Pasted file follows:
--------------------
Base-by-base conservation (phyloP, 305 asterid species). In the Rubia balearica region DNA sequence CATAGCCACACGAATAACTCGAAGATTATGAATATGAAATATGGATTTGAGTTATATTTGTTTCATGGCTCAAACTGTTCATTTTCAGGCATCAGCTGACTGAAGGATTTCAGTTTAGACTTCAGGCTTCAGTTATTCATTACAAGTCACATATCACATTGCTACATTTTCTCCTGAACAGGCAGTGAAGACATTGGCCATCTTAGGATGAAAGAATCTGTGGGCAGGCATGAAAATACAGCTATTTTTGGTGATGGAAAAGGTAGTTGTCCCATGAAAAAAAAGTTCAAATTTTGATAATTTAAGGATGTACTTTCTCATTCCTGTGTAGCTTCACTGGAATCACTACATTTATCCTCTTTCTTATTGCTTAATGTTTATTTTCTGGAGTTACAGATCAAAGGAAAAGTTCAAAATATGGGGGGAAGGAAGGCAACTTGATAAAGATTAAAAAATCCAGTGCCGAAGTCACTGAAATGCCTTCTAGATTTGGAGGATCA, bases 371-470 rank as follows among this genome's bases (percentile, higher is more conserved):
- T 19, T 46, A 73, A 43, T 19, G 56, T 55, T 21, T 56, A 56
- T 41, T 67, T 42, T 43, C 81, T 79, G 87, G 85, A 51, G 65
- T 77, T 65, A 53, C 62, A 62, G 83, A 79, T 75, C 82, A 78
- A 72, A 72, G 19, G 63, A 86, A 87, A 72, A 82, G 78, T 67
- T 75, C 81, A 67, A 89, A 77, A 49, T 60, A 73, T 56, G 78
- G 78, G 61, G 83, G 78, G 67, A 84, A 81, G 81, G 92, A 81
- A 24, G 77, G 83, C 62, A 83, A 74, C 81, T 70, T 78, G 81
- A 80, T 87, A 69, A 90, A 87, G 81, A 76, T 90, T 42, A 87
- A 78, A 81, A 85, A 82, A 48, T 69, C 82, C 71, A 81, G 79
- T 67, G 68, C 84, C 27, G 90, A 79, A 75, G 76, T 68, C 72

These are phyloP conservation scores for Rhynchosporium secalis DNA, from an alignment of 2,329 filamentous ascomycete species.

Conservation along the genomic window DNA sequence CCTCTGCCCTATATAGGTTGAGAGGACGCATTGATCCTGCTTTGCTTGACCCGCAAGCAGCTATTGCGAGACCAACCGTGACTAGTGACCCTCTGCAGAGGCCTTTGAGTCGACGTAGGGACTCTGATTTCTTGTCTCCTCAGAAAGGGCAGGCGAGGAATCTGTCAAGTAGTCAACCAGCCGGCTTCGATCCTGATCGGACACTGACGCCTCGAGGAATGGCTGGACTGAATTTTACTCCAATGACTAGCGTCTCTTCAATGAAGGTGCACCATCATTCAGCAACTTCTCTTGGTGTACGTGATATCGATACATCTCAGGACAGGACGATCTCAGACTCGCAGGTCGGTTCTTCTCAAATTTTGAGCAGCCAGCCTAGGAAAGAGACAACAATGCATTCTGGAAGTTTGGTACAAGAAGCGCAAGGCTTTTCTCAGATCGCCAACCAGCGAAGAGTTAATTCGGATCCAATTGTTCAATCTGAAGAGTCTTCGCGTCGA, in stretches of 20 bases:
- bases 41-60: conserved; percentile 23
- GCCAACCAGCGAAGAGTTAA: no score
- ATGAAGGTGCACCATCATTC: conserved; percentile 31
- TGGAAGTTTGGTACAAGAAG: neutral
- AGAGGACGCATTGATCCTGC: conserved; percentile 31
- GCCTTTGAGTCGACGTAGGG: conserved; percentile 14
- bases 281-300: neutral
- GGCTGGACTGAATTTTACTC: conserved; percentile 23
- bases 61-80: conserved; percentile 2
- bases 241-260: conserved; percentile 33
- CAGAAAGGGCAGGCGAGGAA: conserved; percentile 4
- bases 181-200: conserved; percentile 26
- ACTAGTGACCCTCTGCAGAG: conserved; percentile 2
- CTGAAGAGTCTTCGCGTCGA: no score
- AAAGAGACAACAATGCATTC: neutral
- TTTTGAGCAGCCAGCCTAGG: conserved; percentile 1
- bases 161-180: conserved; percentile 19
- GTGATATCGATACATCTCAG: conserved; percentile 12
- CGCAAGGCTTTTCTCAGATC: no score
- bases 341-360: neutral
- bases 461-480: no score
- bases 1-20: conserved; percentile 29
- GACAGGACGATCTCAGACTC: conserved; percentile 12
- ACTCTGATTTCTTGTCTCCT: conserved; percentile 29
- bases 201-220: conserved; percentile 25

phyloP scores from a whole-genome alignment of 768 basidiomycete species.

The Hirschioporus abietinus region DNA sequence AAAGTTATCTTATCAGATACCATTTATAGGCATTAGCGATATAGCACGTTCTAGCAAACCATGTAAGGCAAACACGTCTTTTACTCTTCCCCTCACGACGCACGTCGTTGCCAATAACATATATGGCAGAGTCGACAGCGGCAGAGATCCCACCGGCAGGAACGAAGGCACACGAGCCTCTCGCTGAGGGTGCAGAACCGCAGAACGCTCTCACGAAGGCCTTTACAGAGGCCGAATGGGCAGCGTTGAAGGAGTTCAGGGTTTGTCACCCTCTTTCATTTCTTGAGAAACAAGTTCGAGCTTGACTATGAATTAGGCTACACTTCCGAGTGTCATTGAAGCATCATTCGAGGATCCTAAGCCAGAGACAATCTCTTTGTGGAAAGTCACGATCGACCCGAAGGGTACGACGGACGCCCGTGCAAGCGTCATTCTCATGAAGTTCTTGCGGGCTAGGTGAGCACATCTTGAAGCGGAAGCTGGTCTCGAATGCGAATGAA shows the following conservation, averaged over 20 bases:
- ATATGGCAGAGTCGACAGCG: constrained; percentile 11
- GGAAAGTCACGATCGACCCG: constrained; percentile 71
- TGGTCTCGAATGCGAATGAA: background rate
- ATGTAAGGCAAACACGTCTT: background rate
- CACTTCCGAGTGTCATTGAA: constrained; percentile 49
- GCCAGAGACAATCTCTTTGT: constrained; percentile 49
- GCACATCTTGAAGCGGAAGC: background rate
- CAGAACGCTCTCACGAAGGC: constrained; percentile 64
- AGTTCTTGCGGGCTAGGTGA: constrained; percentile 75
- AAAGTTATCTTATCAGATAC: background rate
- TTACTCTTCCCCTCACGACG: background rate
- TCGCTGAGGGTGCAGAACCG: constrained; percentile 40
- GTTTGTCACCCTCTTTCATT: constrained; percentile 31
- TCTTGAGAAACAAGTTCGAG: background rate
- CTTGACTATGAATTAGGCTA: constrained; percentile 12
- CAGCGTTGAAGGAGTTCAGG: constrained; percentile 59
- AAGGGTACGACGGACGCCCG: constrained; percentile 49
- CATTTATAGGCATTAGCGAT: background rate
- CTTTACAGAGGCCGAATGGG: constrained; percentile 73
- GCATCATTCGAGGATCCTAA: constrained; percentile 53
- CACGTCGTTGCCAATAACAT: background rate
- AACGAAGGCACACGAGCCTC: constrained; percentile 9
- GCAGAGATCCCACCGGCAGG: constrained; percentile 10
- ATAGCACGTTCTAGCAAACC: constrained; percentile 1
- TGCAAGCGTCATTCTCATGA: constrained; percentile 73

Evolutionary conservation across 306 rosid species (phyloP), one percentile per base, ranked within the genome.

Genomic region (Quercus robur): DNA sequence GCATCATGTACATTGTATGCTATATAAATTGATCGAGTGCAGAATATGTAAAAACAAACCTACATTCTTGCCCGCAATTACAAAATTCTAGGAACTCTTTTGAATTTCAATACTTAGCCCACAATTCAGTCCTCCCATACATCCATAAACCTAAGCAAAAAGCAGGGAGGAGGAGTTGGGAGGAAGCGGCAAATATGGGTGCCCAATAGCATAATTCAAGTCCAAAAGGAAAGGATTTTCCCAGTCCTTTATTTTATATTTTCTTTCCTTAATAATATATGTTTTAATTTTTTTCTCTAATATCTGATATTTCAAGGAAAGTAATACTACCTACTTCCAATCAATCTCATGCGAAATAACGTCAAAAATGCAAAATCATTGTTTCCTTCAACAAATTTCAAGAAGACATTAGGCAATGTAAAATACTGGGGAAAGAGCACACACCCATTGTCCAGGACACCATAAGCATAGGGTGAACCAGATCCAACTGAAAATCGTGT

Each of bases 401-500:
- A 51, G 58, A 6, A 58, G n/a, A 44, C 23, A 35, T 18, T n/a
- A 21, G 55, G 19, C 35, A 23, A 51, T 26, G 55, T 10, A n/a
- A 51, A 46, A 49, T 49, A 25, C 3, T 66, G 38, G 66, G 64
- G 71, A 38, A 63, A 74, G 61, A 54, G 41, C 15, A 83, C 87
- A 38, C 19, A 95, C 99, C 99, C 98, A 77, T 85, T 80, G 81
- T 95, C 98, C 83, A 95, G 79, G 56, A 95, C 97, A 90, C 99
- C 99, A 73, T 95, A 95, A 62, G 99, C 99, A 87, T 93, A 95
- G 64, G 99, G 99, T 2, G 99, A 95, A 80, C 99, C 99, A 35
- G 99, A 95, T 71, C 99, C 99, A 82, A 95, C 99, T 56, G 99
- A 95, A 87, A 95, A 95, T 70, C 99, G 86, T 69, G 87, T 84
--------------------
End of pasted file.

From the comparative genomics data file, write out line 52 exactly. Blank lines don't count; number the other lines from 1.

- TCGCTGAGGGTGCAGAACCG: constrained; percentile 40